Washington-area federal agencies that have laid off just over 1,200 workers so far this year -- nearly one-third of all the job cuts that have taken place in government -- expect the number of people hit by RIFs (reductions in force) to double or triple between now and Jan. 1.

People looking into the crystal ball to see how many federal workers will be fired this year, next year and in 1983 are confused. One reason: Nobody is sure, even now, how many federal workers Uncle Sam has already fired for economy reasons as of Oct. 1, when the government's new fiscal year began.

Figures from the Federal Government Service Task Force -- based on reports from federal agencies -- say that 1,209 local workers were RIFed during the just- completed fiscal year. FGSTF, headed by Rep. Michael Barnes (D-Md.), is a bipartisan congressional unit monitoring the impact of budget cuts on federal workers here and around the country.

Figures from the Office of Personnel Management -- based on reports from the same federal agencies reporting to the Barnes group -- say that 1,236 federal workers here were fired as of Oct. 1.

The differences between the Barnes group (1,209 actually fired) vs. the OPM data (1,236) isn't much, unless you happen to be one of the people who make up those statistics. For them it is a disaster. They lost their jobs.

The problem is future forecasts. Those figures, which are bad enough if you are a fed with job jitters, are guess estimates based on current agency plans. Worse, for feds, they do not include RIFs that might have to take place because of lower job ceilings the administration will impose on most nondefense agencies, nor do they include the 12 percent spending cut that the administration has ordered for nondefense agencies during this fiscal year.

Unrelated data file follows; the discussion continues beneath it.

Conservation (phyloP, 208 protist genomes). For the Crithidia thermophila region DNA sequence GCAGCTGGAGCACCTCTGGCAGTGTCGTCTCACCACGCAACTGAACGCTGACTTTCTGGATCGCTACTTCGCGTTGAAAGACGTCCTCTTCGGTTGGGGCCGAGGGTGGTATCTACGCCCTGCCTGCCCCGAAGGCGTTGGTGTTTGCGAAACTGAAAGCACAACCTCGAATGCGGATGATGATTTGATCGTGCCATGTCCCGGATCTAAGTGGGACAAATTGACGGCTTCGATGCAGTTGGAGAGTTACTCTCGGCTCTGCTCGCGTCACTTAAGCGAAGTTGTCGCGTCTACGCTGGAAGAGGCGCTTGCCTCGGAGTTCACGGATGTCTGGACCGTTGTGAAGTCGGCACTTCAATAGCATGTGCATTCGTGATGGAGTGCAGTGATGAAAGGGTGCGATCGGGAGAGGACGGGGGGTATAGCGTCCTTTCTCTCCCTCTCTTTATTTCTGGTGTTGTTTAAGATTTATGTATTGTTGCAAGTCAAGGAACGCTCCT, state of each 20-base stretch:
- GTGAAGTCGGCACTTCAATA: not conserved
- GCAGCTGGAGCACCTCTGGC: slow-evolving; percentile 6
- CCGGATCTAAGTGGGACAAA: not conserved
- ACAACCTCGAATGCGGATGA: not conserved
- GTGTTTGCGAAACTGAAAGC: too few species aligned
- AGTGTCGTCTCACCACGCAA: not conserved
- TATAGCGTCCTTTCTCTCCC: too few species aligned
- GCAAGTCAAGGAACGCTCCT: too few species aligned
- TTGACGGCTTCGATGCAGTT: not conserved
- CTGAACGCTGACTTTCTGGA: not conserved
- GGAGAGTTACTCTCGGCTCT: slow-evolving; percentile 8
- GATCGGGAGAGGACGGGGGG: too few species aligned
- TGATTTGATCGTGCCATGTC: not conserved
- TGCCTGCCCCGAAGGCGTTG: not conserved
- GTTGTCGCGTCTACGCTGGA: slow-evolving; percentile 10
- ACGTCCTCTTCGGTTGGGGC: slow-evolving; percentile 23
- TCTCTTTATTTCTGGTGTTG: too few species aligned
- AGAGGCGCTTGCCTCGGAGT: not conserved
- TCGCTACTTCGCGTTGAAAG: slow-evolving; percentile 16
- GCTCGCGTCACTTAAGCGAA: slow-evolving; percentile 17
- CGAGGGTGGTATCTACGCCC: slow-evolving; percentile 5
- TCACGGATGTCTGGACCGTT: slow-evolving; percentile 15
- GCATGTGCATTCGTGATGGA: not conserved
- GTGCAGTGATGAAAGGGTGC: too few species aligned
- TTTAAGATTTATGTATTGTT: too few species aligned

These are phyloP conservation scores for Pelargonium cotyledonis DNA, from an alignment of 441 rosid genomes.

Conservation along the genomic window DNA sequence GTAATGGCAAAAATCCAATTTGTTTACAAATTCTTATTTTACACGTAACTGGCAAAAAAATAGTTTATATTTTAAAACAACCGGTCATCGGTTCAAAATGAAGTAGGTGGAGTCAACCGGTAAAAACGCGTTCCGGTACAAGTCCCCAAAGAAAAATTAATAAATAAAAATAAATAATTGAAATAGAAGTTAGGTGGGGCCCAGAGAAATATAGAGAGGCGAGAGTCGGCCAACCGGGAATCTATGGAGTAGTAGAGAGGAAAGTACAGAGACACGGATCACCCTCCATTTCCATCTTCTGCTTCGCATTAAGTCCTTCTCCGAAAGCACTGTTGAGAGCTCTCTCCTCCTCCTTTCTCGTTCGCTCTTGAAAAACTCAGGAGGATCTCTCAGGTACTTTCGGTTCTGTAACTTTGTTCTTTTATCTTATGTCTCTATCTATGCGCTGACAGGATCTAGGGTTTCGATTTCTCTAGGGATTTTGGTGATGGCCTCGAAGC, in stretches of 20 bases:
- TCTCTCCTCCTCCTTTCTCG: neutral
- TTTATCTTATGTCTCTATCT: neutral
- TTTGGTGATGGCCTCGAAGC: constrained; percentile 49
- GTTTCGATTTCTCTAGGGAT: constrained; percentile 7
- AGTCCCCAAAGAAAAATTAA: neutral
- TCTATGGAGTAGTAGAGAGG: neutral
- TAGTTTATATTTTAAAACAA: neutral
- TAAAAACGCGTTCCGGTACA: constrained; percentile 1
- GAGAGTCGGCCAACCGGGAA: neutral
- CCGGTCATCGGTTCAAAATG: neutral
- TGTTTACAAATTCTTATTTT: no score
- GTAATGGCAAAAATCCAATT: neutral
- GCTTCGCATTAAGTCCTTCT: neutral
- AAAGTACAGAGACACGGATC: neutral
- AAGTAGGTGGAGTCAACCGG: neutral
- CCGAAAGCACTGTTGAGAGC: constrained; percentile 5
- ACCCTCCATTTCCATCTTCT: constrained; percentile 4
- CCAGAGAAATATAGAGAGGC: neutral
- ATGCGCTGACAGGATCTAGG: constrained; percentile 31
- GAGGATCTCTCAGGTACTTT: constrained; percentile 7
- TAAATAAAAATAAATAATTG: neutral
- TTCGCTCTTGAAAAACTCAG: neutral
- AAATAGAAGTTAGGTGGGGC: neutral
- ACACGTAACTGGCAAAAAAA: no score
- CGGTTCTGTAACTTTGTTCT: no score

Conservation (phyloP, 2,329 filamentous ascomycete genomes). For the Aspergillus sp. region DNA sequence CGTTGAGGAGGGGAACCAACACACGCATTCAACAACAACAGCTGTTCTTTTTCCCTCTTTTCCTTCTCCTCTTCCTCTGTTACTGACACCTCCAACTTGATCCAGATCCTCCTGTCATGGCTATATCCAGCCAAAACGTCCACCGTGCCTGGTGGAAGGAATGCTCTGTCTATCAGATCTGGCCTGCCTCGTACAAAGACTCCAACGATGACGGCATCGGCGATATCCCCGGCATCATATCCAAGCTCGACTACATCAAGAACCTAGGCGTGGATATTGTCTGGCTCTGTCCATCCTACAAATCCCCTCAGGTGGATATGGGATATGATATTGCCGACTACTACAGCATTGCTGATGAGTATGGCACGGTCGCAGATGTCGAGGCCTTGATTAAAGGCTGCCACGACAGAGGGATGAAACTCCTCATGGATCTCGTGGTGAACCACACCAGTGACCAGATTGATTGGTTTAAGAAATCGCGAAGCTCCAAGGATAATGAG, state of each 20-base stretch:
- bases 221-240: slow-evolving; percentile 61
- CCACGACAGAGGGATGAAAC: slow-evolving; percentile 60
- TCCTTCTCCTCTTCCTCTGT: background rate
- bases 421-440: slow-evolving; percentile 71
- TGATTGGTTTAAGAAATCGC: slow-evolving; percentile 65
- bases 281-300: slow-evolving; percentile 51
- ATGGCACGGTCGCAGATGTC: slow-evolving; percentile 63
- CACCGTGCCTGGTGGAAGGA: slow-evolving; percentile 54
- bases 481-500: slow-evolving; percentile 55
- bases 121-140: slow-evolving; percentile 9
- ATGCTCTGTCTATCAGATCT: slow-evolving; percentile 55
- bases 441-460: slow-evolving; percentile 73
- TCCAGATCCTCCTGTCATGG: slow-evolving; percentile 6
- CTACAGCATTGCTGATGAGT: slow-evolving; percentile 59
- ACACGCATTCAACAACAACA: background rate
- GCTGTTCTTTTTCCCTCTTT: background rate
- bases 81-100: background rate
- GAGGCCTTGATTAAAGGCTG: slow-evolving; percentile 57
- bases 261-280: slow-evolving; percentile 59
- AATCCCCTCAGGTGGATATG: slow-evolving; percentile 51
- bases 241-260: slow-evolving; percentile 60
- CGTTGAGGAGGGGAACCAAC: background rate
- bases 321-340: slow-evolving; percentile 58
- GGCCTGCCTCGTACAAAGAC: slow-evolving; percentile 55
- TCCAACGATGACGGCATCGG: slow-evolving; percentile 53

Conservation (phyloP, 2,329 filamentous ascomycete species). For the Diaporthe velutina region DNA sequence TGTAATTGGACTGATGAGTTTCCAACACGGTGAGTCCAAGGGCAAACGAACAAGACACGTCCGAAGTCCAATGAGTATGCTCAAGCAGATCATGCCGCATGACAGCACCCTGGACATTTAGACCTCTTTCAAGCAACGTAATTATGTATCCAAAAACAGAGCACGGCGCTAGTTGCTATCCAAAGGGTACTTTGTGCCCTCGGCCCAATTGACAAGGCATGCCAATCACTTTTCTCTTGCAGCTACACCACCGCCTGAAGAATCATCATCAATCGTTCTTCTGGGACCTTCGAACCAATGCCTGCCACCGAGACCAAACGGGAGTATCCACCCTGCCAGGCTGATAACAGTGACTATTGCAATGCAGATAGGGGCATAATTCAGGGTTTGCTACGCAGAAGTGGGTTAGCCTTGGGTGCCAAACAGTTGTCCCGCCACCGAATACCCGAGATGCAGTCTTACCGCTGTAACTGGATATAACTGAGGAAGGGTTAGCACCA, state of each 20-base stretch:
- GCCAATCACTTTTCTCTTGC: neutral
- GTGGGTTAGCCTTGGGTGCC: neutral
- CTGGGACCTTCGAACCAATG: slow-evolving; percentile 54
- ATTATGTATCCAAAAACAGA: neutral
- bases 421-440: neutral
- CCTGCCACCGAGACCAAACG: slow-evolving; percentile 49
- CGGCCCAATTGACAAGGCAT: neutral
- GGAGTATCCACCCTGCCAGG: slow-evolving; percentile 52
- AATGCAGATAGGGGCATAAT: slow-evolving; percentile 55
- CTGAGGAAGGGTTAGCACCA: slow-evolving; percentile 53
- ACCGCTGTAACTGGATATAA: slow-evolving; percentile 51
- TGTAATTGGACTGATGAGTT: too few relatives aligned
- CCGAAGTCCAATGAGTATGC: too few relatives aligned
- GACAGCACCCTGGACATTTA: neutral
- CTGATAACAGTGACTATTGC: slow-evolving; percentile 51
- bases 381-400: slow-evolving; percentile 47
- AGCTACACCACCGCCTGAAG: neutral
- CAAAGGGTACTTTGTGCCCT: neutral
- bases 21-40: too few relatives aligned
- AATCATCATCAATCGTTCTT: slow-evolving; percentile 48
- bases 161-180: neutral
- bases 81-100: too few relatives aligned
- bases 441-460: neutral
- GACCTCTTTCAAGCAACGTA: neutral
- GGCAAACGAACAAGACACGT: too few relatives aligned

Estimates are that the two actions-- if Congress goes along with them -- could wipe out 150,000 federal jobs, that is 75,000 through lower ceilings over the next two years and another 75,000 if agencies take the 12 percent cut out of personnel costs.

Based on data given the Task Force, federal agencies nationwide are planning to RIF 10,589 by the end of this year. OPM, using the same data from essentially the same sources, has a RIF projection for the same period of 9,086.

If metro Washington -- which has taken 31 percent of the job cuts so far although it has less than 13 percent of the federal population -- takes the same percentage of the upcoming RIFs, there will be a lot of unhappy, and unemployed people around the Christmas season. And the worst news -- additional cuts because of budget and ceiling reductions -- may be yet to come.

Some agencies are considering furloughs to cut costs, and reduce the number of RIFs facing them. Last Wednesday we asked people to write in, card or letter, and vote "yes" if they would voluntarily take a day or two furlough (without pay) to save jobs, or vote "no" if they would not. (Bear in mind that agencies can furlough people with or without their permission.) We promised to pass on the results of our poll -- to you and your agency head -- soon as possible. The votes are coming in. Joan Johnson, with a little help from me, is counting them right now. We hope to give you partial results in a couple of days.